Sten Ebbesen has contributed many works in the field of ancient and medieval philosophy over many decades of dedicated research. His style is crisp and lucid and his philosophical penetration and exposition of often difficult concepts and issues is both clear and intellectually impressive. Ashgate is proud to present this three volume set of his collected essays, all of them thoroughly revised and updated. Each volume is thematically arranged. Volume One: Greek-Latin Philosophical Interaction explores issues of relevance to the history of logic and semantics, and in particular connections and/or differences between Greek and Latin theory and scholarly procedures, with special emphasis on late antiquity and the Middle Ages.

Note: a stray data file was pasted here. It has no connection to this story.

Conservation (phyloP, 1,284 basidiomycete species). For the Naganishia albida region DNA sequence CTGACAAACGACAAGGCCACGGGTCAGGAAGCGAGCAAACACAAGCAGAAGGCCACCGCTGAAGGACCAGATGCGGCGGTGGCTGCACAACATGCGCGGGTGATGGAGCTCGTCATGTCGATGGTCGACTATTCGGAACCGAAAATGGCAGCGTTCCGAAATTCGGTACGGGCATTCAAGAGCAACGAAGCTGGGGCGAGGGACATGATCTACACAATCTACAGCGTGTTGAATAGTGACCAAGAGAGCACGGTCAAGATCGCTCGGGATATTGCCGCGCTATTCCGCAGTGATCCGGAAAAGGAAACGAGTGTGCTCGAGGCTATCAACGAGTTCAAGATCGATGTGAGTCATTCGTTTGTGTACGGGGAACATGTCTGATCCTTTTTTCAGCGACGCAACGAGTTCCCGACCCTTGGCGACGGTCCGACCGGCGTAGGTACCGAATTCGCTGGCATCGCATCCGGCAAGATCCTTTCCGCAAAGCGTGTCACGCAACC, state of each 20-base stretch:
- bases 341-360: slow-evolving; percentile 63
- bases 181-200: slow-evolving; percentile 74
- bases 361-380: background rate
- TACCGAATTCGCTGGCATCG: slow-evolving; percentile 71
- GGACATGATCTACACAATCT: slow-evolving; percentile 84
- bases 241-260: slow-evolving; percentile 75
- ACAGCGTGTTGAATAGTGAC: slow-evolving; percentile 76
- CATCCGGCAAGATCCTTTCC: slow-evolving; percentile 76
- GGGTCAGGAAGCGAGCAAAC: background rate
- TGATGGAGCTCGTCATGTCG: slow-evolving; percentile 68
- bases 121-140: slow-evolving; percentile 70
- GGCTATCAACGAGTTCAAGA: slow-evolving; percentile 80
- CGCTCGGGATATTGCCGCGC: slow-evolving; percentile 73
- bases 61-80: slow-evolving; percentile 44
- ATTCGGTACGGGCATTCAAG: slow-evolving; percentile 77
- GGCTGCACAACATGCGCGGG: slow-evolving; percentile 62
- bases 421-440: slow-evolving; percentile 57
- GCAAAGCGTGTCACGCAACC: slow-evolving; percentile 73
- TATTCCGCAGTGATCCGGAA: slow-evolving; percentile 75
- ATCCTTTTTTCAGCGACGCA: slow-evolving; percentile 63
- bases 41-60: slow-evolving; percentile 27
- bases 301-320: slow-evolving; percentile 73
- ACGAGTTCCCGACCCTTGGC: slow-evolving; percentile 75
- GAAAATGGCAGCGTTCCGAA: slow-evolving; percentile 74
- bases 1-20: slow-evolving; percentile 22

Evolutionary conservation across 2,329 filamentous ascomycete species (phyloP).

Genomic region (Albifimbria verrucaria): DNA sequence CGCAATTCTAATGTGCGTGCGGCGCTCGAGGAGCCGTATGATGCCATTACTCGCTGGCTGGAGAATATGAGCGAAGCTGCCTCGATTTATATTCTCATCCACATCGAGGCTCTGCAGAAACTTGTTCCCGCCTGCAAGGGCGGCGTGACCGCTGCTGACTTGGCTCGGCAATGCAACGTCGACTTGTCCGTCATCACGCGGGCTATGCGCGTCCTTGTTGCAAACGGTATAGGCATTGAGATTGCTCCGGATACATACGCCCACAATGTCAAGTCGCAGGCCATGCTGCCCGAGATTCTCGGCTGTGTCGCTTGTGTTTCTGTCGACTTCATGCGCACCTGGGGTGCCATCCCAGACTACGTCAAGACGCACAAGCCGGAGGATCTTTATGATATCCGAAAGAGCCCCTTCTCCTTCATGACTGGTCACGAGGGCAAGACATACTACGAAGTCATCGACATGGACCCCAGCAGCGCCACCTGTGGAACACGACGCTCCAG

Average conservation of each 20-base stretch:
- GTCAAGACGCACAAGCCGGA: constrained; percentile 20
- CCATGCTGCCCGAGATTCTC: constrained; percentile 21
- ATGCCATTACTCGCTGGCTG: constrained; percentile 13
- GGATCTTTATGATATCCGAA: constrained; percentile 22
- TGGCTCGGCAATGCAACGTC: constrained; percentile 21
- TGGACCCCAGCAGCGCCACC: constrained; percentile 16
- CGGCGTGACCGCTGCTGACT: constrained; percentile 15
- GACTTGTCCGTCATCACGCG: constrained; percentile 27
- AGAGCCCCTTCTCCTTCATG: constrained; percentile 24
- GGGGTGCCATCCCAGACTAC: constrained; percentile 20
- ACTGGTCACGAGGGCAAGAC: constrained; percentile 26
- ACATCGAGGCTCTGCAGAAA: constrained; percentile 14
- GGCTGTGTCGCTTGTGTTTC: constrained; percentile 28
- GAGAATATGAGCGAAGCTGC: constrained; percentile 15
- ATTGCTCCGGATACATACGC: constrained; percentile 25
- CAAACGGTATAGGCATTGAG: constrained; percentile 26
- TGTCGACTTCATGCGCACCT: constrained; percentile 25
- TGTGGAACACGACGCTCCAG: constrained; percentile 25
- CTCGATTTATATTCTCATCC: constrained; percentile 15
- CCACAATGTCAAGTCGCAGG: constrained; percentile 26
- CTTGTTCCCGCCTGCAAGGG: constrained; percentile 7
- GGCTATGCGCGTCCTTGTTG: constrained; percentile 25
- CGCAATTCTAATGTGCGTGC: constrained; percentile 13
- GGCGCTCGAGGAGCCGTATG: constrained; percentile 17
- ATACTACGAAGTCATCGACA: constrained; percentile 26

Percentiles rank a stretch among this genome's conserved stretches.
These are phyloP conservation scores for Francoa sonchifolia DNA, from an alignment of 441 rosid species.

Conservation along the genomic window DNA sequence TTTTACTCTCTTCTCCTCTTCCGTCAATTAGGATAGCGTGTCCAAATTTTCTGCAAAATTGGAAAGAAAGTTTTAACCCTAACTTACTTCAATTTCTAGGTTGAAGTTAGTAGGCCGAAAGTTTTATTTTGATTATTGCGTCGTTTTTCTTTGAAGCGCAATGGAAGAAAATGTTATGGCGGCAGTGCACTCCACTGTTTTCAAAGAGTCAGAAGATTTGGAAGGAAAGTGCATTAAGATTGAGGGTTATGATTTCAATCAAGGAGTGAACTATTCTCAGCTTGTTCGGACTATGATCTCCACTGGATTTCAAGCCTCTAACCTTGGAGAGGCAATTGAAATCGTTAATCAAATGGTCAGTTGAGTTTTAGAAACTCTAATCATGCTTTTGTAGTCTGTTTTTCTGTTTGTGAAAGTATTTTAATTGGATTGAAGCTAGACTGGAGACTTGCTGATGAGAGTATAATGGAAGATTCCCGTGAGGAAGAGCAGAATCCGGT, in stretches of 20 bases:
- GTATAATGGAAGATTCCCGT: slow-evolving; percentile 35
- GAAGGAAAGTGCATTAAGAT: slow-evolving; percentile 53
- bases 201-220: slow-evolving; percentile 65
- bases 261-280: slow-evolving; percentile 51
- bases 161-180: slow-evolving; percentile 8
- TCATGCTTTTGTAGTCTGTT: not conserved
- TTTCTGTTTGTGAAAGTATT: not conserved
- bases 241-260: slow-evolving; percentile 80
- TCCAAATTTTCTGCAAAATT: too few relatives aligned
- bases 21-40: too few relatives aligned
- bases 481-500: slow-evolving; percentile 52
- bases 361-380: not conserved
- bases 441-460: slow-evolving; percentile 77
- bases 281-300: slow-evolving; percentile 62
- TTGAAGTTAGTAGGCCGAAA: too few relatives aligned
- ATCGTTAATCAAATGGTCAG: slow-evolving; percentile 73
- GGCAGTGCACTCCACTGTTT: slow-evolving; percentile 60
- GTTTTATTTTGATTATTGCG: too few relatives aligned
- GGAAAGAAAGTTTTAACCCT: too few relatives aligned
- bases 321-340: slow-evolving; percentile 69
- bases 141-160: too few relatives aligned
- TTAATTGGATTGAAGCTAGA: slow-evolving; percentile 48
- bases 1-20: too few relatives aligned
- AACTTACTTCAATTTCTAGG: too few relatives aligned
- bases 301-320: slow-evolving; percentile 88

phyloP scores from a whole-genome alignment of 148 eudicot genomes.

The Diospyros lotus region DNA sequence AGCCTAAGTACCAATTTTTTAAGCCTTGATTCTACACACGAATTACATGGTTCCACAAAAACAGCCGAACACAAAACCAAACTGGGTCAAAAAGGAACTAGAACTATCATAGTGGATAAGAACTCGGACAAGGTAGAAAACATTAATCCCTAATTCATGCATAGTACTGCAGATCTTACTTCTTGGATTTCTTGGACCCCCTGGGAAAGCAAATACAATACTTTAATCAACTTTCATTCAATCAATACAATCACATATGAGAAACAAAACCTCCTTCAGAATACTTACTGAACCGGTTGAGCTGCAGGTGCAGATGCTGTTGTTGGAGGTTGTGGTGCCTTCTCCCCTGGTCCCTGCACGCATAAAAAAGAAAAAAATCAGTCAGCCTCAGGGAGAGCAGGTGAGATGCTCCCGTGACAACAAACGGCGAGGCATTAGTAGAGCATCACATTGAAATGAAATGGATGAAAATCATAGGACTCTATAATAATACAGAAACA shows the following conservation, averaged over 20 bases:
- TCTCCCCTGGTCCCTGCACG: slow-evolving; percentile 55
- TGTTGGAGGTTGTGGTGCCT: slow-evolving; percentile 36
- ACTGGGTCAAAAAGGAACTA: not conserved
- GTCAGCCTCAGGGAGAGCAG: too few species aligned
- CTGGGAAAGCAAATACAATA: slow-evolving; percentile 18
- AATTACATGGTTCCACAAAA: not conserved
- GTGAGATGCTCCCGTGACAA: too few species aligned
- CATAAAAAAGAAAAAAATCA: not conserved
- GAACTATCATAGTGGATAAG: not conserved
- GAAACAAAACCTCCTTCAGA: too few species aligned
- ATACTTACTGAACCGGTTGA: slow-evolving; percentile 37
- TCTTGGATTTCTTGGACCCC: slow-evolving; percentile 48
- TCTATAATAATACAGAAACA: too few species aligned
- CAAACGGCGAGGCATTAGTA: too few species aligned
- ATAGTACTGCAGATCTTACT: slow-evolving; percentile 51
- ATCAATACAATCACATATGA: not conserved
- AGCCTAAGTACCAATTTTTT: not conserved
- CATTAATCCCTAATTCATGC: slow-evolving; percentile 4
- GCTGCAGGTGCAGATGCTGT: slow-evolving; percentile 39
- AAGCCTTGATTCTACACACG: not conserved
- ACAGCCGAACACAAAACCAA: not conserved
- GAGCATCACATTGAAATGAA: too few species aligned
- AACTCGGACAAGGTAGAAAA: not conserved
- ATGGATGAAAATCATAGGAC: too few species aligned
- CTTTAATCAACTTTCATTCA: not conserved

Contents: Preface; The Greek under the Latin and the Latin under the Greek; Greek-Latin philosophical interaction; The odyssey of semantics from the Stoa to Buridan; The chimera's diary - edited by Sten Ebbesen; Where were the stoics in the late Middle Ages?; Theories of language in the Hellenistic age and in the 12th and 13th centuries; Late-ancient ancestors of Medieval philosophical commentaries; Boethius on Aristotle; Boethius on the metaphysics of words; Western and Byzantine approaches to logic; Greek and Latin medieval logic; Philoponus, 'Alexander' and the origins of medieval logic; Analysing syllogisms or anonymous Aurelianensis III - the (presumably) earliest extant Latin commentary on the prior analytics, and its Greek model; Fragments of 'Alexander's' commentaries on Analytica Posteriora and Sophistici Elenchi; Bibliography; Indexes.